Sales results don’t provide hope for rise in production

Financial enticement needed for breeders to fulfil needs of British fixture list

While British racing’s strategy for growth includes many strands, the ambition to have more horses racing – a thousand more by 2020, in fact, which breeders will have to supply – depends entirely on there being a market for the horses, so that those breeders can expect to make a reasonable return on their investment.

At the moment this only partly appears to be the case for many on both sides of the Irish Sea. A significant number of breeders have been disappointed with their sales results this autumn, as buyers have not matched sellers’ expectations and clearance rates have fallen.

Inevitably, breeding for sale always has been, and always will be, a risky and long-term business. Decisions made on the back of this year’s sales will determine the foals of 2018 and yearlings of 2019 who will feed into the pool of racehorses for 2020 and beyond.

Without more owners and better returns for breeders, it is difficult to see how, or why, that number should increase. Only better returns to all in racing will move this necessary progression forward.

Of course, the numbers are not that simple and it should be remembered that most of the increase in supply is from Ireland. The 2015 Flat foal crop in Ireland increased by nearly 800, and over the past five years we have seen an annual increase of more than 1,200 Irish foals. By contrast, Britain has produced fewer foals year on year over the same period, with a total of 4,569, against Ireland’s 8,780.

So Ireland has produced the extra foals needed for the growth strategy, but Britain has responded only partly in finding the owners to buy them.

It would be no surprise if the mismatch in supply and demand leads to a reduction or standstill in British foal production

British breeders have not increased the supply to the market, and it may be that as the impact of Brexit takes shape, Irish access to the British market will become more difficult and more expensive, and this should be seen as an opportunity for British breeders and stallion owners alike.

Furthermore, the fact that far more foals and yearlings came to the sales this year, as the number and influence of owner-breeders declines, shows how vital the market is to thoroughbred production.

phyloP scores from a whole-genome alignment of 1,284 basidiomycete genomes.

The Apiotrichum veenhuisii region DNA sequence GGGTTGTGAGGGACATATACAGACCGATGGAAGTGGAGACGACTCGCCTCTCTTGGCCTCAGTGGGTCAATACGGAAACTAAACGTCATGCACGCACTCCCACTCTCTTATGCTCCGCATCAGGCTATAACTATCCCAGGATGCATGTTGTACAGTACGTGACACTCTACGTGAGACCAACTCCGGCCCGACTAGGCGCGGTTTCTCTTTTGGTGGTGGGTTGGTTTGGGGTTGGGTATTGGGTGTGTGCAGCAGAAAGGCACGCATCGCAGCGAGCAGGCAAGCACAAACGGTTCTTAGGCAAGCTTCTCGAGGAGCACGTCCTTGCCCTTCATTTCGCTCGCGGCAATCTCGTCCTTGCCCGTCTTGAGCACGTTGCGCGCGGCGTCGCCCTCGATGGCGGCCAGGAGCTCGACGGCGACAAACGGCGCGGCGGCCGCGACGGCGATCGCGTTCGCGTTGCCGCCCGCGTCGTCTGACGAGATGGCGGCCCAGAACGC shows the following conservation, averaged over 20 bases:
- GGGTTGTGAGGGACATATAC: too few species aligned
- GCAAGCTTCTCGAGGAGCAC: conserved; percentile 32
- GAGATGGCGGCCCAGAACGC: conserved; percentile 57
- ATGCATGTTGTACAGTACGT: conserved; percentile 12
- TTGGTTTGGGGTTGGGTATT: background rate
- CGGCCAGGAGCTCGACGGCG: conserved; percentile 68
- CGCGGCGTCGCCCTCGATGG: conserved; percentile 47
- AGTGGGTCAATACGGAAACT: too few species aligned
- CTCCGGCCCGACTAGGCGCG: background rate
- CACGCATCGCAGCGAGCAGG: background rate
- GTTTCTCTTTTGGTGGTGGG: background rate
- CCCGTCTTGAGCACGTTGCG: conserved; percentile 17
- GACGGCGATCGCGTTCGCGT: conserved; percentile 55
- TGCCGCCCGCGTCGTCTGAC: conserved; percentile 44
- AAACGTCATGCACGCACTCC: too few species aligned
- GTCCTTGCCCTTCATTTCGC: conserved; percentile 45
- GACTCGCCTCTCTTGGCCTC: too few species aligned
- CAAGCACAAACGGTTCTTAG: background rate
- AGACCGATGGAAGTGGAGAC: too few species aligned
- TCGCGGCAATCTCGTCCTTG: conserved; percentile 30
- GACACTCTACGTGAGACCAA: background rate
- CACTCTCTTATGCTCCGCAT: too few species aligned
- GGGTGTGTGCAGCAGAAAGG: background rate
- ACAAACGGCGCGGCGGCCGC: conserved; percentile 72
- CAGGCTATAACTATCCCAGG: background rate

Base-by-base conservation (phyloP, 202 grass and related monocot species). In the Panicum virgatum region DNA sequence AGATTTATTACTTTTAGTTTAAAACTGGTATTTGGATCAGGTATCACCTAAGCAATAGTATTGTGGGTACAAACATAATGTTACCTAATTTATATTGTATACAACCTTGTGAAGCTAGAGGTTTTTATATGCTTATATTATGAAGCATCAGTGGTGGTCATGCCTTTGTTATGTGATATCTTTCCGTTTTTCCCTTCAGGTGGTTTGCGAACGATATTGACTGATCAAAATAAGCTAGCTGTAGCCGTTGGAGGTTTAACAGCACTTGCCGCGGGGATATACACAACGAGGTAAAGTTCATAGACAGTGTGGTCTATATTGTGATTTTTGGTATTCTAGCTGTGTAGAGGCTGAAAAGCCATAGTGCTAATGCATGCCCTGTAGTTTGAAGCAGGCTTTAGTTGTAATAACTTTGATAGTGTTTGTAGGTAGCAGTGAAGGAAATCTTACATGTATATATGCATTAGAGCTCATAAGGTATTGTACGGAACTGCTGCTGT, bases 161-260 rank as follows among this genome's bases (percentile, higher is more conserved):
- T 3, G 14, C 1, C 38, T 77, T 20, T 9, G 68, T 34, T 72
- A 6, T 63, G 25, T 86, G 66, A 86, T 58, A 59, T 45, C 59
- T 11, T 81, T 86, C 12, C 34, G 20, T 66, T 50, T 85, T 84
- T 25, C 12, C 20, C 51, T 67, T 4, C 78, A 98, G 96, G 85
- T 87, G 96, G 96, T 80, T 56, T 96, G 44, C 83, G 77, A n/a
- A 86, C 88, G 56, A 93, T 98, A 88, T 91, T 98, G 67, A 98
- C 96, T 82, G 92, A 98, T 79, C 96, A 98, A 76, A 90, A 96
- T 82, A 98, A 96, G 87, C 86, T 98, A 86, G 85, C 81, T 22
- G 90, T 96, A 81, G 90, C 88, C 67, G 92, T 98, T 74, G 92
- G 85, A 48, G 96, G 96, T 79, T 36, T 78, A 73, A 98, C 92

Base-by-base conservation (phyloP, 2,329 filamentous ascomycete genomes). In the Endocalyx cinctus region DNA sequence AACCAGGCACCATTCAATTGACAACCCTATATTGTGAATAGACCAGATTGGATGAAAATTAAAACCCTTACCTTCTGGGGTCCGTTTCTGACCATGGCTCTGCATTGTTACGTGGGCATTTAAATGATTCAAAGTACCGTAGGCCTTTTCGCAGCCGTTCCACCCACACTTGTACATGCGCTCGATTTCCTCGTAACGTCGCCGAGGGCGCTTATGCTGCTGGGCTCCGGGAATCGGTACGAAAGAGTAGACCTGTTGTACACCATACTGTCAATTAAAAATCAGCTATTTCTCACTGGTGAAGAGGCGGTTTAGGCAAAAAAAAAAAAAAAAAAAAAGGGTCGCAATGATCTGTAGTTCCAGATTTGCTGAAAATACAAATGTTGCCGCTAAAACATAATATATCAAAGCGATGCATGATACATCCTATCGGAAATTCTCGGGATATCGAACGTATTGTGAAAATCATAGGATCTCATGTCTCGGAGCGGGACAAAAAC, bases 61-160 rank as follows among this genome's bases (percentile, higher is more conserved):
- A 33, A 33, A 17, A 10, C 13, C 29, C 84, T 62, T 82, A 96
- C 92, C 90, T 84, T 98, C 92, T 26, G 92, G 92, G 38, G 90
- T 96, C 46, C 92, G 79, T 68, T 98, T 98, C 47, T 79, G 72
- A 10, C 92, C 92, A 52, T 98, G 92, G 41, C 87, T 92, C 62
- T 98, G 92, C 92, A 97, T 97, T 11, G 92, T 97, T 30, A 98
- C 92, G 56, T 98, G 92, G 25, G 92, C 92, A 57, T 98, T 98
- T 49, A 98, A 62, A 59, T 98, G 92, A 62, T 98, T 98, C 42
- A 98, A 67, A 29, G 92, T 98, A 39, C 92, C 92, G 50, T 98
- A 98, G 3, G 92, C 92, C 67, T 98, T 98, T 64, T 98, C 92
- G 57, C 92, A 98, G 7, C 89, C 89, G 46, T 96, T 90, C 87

Commercial breeding was never for the faint-hearted but it would be no surprise if today’s mismatch in supply and demand leads to a reduction or standstill in British foal production, just when the industry is looking to move forward.

The sooner long-term certainty over racing’s funding and strategy can be established, the sooner breeders can make plans for the future. And breeders should and will be at the forefront of developing this strategy.

Prize-money matters at every level, as the cost of breeding and training horses inevitably increases. So it is heartwarming to see those who work so hard for the love of the horse and breeding being rewarded. The story of Mrs Danvers gives us all hope. She was bred by Mike Burton and Connie Hopper, breeders with only one mare and who cared for her. After a superb campaign she has now amassed £196,000 in five unbeaten runs. Well done to everyone connected with Mrs Danvers.

The EBF Breeders’ Series, for fillies just below Listed class, provided opportunities that were well supported throughout the season, and the final four races run on the same programme at Newmarket produced good fields and competitive racing.

I was delighted to present the TBA’s £25,000 nomination voucher to Gay Jarvis on behalf of Sheikh Mohammed Obaid for Sharja Queen’s win, a filly who fits exactly into the bracket we hoped to attract when setting up the series. Hopefully this series will gather momentum in its second year (see news story, page 14) and encourage more people to keep fillies in training.

British racing needs a steady supply of horses to fulfil its fixture list, so let’s hope British breeders can find the enthusiasm, optimism and encouragement to bridge the gap.

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